Mr XX
Guest
Mr XX

Very interesting comments. My local non attached Minister, currently charges £140 for a service at the local crem. In common with the other one we use, he only ever phones the family in advance of the day and often make a service last just 15 or so minutes. Most local civil celebrants charge £180 plus, but do usually go and see the family first. One very in demand local woman, is certainly doing up to ten funerals in a typical week. A nice living? Local clergy, (C of E or Catholic) are also usually phone only merchants. I see and… Read more »

Jonathan
Guest
Jonathan

I charge £185 for celebrancy; a fiver above your max, GM, and it’s still only £11 an hour after an average of a hundred miles travelling (£20’s worth of petrol in my car, not counting wear and tear), at fifteen hours of work per funeral. If I were ABLE (thanks, church of England!) to charge a fair and realistic fee, it’d have to be at least £250, which would mean £25k a year before tax at two funerals a week. Even that’s not a slab of cash by any standard (certainly not a funeral director’s or a florist’s or a… Read more »

gloriamundi
Guest

I like that, Bryan, excellent scheme – pay by results. Minimum fee, for turning up and being able to walk and talk – national minimum wage. Max £180, with discretionary bonuses if the family wish (or “tip,” as one might say.)Judgement to be made by family ONLY. There are excellent FDs who take an active and critical interest in the ceremony, and others who could be watching paint dry. Mind you, perhaps they sometimes have to do so…

Bryan
Guest

Personally I think they should be paid by performance. If the service is rubbish and just read out of a book I could have got a spotty youth to do that at £6 an hour. If the service is brilliant, they’ve met the family, spent time personalising the service and are going to follow up afterwards then they deserve every penny of the £120-180 range we tend to see.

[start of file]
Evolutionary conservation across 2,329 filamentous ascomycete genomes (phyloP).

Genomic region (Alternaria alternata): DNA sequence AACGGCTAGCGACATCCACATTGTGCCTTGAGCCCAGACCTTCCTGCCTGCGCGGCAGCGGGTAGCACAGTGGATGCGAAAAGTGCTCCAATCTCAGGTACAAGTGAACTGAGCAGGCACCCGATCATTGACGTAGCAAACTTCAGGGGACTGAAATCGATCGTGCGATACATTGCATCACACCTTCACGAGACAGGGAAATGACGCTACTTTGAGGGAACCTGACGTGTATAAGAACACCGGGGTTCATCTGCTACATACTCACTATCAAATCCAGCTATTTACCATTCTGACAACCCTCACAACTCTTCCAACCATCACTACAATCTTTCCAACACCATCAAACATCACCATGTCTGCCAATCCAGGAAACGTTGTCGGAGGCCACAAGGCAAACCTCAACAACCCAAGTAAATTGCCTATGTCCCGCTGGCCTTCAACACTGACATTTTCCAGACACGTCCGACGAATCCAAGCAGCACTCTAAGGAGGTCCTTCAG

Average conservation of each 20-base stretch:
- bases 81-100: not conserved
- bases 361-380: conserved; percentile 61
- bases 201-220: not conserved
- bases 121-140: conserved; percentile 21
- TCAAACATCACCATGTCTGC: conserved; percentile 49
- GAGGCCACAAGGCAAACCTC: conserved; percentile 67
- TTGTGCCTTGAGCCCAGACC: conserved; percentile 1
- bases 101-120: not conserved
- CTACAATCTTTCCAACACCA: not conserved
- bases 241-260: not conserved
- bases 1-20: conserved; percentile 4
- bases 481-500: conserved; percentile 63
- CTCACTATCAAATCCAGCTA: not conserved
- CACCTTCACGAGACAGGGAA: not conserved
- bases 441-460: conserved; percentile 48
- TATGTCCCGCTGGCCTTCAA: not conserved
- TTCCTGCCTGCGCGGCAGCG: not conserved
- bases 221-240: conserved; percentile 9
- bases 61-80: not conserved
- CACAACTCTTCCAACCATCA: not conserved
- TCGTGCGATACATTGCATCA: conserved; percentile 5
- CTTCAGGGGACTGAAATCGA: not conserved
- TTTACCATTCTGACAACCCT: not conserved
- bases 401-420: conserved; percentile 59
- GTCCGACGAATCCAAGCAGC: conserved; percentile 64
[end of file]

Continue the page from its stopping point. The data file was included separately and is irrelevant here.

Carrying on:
As I’ve said before it’s more about matching the right celebrant to the family.

Ariadne
Guest
Ariadne

Ah Gloria.
Thank you. That quick slab thing made me consider a quick slap.
I keep writing other things and deleting them. And my bank manager would much prefer me to be a florist. I can hear him weeping from here.

gloriamundi
Guest

I’m all for cats among pigeons, but for any of the good old General Public out there, arguments sometimes need to be made, points answered, I guess!
I have just excommunicated Simon from the Way of the Singing Crystals….

Charles Cowling
Guest

Ain’t it good to have Simon back? He’s the classic cat among pigeons.

Kingfisher
Guest

I was going to say something along the lines of “you’re just a disbursement anyway” but thought I’d better keep the equilibrium after Simon’s post above mine!

gloriamundi
Guest

Simon, it works both ways. “They” (i.e. we celebrants) don’t have a church to support, but then vicars are on a stipend or salary of some kind, I believe. Celebrants only get their fee, which I would say for a day and half’s work is hardly a princely sum. And the Church does not provide ongoing solace and care when a vicar turns up at the crem having not met the family, or only spoken to them briefly on the phone. But actually these arguments are probably a waste of time. The fact is that whoever provides the celebrancy/minister role… Read more »

Kingfisher
Guest

Charles, I’m not sure that £58 is wildly significant on a £3K funeral bill, it’s maybe more the message that hiking a fee by 50+% is acceptable in the current climate?

Simon irons
Guest
Simon irons

Oh and lets not forget that the Church provide on going pastoral care and a place of solace in which to reflect.
At the Christmas memorial service at my local c of e church I met a family who had opted for a none religious funeral service for the very person they were in Church to remember……… No admission fee at the door………

Simon irons
Guest
Simon irons

How much is the national price for a “funeral celebrant” or “humanist” I don’t think I have ever seen one published and it’s always hit and miss….. I have certainly paid as much as I have to the Clergy and They have no Churchto support ….. Just a quick slab of cash into the back pocket.

Kingfisher
Guest

Just to clarify, the fee includes light and admin, but not heat, according to the article, which makes sense.

The current £102 is what a vicar charges whether the funeral is in church or at a crematorium, which would tend to suggest that the £160 will apply to both next year.

‘Tis a big hike! If the C of E can raise prices by over 50%, just think what funeral directors can do!